Meatpacking District

    Titled “Sirens of the Lambs,” the second mobile work drove the streets of Manhattan’s Meatpacking District on October 11th. It has since disappeared.


    Central Park

    The next day Banksy let New Yorkers know that they had missed the opportunity to buy an original stenciled work for just $60. The stall set up in Central Park sold eight pieces in total.



    Completed October 12th, this “Concrete Confessional” features a stencil of a priest peering through an actual concrete window cutout, located at East 7th Street and Cooper Square in Manhattan’s East Village.



    On October 14th this Banksy appeared in Woodside, Queens. The quote, “What we do in life echoes in eternity” comes from the 2000 Ridley Scott filmGladiatorImage courtesy Flickr user carnagenyc.



    This tiny but immensely evocative memorial to the September 11th, 2001 terrorist attacks on the World Trade Center is arguably Banksy’s most emotionally riveting work yet. The Verge‘s Sam Sheffer photographed this on October 15th, the day it was created. He’s since heard the candles were knocked over and the flower taken.


    All City McDonald's

    Banky’s first trip to the South Bronx on October 15th was an interactive sculpture of an elitist Ronald McDonald getting his shoes shined by a real performer. Bansky’s website explained the sculpture would also be mobile, appearing at McDonald’s restaurants around the entire city, and sure enough, shortly after this photo was taken it was removed by the shoe shiner and another man and placed into a black cargo van and to another McDonald’s, but not before a local politician thanked the performers for visiting.


    Bed Stuy

    Banksy took his usual mix of high-and-low art to Brooklyn on October 17th, with this painting that turns a pre-existing archway into a bridge for his two finely-dressed silhouettes. Despite the title, it’s located in Williamsburg, not Bedford-Stuyvesant.


    West 24th Street

    Banksy created an outdoor art gallery on October 18th, replete with champagne, a bench, and a security guard. It’s located in Manhattan’s Chelsea neighborhood, near many of the city’s finest (and most expensive) art galleries. Both paintings are collaborations with Brazilian street artist Os Gemeos. Here, one of Banky’s typical riot police figures stands among Gemeos’ characters.


    West 24th Street

    The second of two works unveiled on October 18th under the Highline. It appears the space was rented out for the occasion. The second painting is the opposite of the first, and it is also a collaboration with Brazilian artist Os Gemeos.

Found on: The Verge

People Interacting with Graffiti

Please Draw Me a Wall is a playful photo series by photographer Julien Coquentin. In each scene, the French photographer documents his subjects as they creatively interact with a variety of colorful graffiti. His compositions incorporate a single person perfectly arranged next to an illustration, which creates the illusion of a three-dimensional world.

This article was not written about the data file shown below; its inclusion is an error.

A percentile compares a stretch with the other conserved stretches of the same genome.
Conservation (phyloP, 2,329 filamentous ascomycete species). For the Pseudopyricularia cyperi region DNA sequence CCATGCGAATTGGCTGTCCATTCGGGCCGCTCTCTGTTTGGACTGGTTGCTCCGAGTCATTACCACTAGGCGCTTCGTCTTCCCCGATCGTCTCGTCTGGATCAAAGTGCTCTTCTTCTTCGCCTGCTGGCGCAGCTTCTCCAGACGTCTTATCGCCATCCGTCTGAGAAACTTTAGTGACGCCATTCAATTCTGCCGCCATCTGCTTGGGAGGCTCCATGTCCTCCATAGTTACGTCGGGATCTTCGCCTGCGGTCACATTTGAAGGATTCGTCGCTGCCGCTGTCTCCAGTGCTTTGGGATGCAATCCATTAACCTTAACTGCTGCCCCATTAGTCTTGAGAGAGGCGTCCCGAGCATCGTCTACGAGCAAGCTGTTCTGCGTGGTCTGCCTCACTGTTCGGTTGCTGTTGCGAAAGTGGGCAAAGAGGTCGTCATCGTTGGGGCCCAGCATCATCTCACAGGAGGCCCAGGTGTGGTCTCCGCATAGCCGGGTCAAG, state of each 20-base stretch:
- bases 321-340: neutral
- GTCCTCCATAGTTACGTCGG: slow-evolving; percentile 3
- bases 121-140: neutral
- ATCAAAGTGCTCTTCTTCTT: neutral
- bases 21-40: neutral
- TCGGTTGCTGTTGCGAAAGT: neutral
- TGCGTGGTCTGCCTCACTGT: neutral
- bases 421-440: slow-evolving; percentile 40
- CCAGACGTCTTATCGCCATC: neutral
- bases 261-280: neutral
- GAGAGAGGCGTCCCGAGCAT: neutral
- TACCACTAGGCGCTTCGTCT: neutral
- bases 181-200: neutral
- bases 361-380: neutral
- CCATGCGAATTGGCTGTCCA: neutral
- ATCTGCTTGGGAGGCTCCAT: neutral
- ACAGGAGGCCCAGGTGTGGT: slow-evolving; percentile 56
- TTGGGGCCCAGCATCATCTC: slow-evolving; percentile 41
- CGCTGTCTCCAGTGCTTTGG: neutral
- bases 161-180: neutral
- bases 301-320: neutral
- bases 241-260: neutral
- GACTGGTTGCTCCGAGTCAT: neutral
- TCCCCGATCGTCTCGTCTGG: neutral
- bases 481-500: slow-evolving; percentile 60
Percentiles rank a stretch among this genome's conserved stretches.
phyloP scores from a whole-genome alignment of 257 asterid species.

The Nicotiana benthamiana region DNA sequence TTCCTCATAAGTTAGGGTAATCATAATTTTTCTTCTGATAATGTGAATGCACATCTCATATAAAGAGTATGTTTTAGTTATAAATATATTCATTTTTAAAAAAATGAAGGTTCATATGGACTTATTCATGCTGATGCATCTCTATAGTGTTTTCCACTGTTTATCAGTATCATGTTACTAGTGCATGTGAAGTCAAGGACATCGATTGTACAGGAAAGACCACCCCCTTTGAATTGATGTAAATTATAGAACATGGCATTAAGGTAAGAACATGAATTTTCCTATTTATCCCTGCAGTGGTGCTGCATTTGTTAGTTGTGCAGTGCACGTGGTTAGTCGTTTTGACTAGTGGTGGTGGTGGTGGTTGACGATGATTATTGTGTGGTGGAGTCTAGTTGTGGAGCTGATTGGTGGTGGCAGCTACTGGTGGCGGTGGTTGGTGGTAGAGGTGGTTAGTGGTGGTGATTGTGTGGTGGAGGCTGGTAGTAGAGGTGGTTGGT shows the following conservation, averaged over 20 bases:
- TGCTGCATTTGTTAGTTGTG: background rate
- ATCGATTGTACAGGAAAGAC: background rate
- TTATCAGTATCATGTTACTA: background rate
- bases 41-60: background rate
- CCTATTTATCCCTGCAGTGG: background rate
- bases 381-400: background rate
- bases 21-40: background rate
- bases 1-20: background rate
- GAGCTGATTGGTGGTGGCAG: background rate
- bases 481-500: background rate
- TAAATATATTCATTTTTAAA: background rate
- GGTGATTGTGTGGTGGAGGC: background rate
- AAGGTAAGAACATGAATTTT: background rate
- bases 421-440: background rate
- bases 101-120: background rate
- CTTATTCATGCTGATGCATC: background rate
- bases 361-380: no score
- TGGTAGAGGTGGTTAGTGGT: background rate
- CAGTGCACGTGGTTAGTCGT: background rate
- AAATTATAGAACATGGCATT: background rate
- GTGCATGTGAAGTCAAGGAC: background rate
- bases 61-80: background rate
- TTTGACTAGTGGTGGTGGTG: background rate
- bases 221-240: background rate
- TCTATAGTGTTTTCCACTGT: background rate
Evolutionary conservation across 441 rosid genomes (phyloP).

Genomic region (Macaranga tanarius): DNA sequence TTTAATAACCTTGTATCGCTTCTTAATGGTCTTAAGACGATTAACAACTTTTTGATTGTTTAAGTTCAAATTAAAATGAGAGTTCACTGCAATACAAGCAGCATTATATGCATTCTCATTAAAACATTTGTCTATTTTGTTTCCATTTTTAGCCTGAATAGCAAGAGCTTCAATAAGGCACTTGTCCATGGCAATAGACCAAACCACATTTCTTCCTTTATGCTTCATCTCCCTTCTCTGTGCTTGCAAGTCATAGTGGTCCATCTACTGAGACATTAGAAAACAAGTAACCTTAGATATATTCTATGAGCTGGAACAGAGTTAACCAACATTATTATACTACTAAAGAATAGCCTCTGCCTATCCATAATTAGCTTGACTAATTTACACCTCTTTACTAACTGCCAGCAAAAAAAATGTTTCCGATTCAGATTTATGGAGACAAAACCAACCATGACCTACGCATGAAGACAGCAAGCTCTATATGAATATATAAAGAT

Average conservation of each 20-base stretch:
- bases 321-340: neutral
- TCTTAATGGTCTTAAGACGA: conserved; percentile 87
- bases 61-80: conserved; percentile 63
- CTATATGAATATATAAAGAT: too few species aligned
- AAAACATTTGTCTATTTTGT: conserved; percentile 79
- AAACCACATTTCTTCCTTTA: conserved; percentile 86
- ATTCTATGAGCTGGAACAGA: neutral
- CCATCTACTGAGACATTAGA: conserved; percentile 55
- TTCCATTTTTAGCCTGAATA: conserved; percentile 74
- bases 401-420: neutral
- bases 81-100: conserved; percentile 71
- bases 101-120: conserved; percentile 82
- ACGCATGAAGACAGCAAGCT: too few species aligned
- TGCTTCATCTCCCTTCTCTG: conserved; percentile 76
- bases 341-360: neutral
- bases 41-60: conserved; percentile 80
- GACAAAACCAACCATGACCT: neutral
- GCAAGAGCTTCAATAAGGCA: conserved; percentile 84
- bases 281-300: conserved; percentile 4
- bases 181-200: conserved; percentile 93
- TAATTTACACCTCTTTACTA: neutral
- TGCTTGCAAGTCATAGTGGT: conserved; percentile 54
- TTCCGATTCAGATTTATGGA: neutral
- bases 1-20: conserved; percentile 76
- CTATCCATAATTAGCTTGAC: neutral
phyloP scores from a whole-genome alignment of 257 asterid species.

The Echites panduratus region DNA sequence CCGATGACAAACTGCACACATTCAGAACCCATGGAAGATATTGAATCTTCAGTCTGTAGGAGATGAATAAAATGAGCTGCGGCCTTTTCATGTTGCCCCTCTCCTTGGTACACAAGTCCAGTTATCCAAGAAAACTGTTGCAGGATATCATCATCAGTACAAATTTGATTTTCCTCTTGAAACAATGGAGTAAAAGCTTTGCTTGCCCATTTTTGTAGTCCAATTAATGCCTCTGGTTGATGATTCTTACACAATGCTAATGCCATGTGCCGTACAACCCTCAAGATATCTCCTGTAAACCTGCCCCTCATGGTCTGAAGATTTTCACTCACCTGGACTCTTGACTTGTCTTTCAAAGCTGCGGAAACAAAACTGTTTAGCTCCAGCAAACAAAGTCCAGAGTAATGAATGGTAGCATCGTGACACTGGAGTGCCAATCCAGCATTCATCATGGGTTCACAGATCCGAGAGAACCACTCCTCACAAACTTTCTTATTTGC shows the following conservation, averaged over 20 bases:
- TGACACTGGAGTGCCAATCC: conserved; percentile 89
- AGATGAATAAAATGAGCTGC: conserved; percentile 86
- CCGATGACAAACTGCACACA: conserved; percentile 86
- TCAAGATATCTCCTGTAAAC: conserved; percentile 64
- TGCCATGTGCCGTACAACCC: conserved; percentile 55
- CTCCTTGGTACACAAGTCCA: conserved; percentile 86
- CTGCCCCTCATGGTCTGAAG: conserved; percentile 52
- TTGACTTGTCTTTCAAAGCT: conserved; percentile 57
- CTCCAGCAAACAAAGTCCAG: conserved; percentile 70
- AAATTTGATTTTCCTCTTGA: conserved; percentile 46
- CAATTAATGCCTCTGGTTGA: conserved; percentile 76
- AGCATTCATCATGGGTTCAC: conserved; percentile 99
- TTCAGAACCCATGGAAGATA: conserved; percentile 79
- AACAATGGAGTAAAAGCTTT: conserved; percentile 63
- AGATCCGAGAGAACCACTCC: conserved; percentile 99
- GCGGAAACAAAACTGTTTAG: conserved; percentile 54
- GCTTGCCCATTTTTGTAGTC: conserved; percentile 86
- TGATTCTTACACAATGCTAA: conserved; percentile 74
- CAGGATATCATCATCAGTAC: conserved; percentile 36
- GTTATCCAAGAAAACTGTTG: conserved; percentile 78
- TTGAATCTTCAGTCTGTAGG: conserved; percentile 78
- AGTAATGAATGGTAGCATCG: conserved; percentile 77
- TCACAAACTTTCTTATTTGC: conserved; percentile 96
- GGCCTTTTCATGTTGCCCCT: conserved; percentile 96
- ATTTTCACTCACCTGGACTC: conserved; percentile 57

In reality, the scenes are just flat, fictional places where a guy fishes for cartoon fish, a young girl attempts to capture the illustrated birds flying overhead, and a child carries an umbrella to avoid the light blue paint dripping down the side of a brick wall. However, viewers are invited to create narratives based on Coquentin’s creative visual stories that blend real life with imagination. In addition to this work, Coquentin has been known to concoct many other bizarre worlds, including this series in which he brings to life the secret story of a discarded TV.


Found on: My Modern Met

Street Art, Then and Now

before after graffiti photos


We tend to notice as buildings come and go, skylines change and grow with planning and oversight, but what about the spray-painted wall art the adorns the sides of these structures, sometimes persistent but often fragile and ephemeral?

graffiti then and now

graffiti past and present

OldWalls, a project by Alberto Boido, documents past and present layers of street graffiti, meticulously tracking the artists responsible for the works as well, whenever possible. Most of the pairs are taken from the same vantage point, first in the 1990s, then again in the 2010s.

before after blu graffiti

before after wall murals

Sometimes, the creators in question are famous (or infamous) local creators either adding their mark or being painted over. The above murals in Milan were made more recently by the well-known Italian artist Blu, but the walls,  as you can see, were originally covered in the 1990s. Other artists featured here include Robx, Prof Bad Trip, Maox, Inox, Kino, Bach, Zoc, Kalimero, Kayone, Yazo, Loze, Kid, Zen, Airone, Krema, Steezo, Teatro, Mec and Oze.

then now worse tags


graffiti over time